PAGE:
In my second year attending this phenomenal gathering of creatives, designers, writers, musicians and thinkers, I was pleasantly surprised that it didn’t just match the former year’s glory—in many ways, this year surpassed 2018.
At a time when many of us are thinking about the future—about automation, artificial intelligence, the shifting workforce and changing political discourse—99U was a wonderful reminder that in creativity, there lies a future that cannot be replicated, automated, or algorithmically predicted.
As always, creativity remains a beautifully uncontained beast, born of the human imagination.
While there were several presentations that struck a powerful cord, such as Kyle T Webster’s ode to the lost art of being bored, and Zach Lieberman’s curiously creative look at coded art, it was Michael Ventura’s exploration of empathy and Ashley C Ford’s alternate view of imagination that struck me most potently.
Michael Ventura shared how he had explored the key strength of his own agency, Sub Rosa, only to land on empathy. ‘It’s not about being nice’, he was quick to assert. Empathy, rather, is the key tool by which his agency seeks to be insightful. It’s how he looks into what is needed by his clients’ human audience.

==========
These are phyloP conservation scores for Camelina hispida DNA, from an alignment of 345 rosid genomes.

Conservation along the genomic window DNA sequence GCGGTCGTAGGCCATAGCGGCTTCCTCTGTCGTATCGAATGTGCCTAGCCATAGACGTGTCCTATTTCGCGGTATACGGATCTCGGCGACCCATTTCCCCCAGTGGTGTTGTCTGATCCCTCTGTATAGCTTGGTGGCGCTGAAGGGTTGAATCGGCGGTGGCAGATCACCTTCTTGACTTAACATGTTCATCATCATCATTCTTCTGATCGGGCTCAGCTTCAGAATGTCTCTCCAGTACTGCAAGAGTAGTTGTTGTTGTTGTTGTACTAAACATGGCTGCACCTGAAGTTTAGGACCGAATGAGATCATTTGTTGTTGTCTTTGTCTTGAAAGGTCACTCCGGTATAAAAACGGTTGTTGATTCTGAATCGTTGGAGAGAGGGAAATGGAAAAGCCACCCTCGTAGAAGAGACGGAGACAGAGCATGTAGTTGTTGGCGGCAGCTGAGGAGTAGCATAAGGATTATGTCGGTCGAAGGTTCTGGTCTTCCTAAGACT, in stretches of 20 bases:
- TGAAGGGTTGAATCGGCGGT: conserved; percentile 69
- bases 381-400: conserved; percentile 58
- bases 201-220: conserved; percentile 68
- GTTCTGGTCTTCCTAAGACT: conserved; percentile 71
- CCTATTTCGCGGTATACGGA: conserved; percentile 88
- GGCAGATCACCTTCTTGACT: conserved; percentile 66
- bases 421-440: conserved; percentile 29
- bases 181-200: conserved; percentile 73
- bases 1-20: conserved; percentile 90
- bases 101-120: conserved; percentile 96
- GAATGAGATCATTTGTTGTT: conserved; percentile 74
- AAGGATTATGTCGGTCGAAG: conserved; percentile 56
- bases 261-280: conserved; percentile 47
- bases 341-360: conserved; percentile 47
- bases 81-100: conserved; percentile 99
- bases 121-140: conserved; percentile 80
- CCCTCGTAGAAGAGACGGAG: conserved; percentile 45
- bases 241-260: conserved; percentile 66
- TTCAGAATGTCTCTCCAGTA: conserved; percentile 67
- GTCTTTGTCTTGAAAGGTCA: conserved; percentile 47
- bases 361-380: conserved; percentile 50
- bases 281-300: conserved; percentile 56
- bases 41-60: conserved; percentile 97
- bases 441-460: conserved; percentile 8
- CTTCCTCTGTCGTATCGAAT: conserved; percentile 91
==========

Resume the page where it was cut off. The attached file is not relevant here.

Through empathy, he was able to solve his clients’ problems by better understanding the pain points of their customers. This form of ‘walking in their client’s shoes’ and acting upon that which deterred or upset them was a simple idea, but one that’s often overlooked in favour of catchy slogans or cool, self-serving creativity.
Ashley C Ford also left you thinking long and hard about how we approach each and every day. In a powerful story that traced her own assumptions about a town’s judgments, and how a teacher let go of his assumptions to ask her what she was doing, she demonstrated the true power of being open to imagining something different.
Without a PowerPoint, or even a determined point, she left us all standing in applause as she reminded us that our preconceptions are the most dangerous obstacle to change. If we choose to ask questions, rather than take things as we believe them to be—if we allow ourselves to imagine that what we perceive might not be what is—we could possibly change the world.
As we grapple with some big challenges: from a natural environment that’s in crisis, to a workforce that’s threatened by the advancing technology we’ve created—having empathy and a willingness to imagine something different, seem like powerful tools with which to handle what’s to come.
That’s the power of looking into the future through the lens of creativity. It feels optimistic, even when there’s much to fear. It brings the humanity—and its power for change—back to the forefront of what’s possible.
When people ask me what my absolute highlight of 99U was this year, it’s hard to precisely articulate. There’s an energy and a magic that happens when 1,000 creative minds from around the world congregate with openness, and it’s that energy that will not just power me through the year to come, but will make me yearn to return year after year.
(Of course, partying at MoMA is also pretty bloody cool… so there’s that, too!)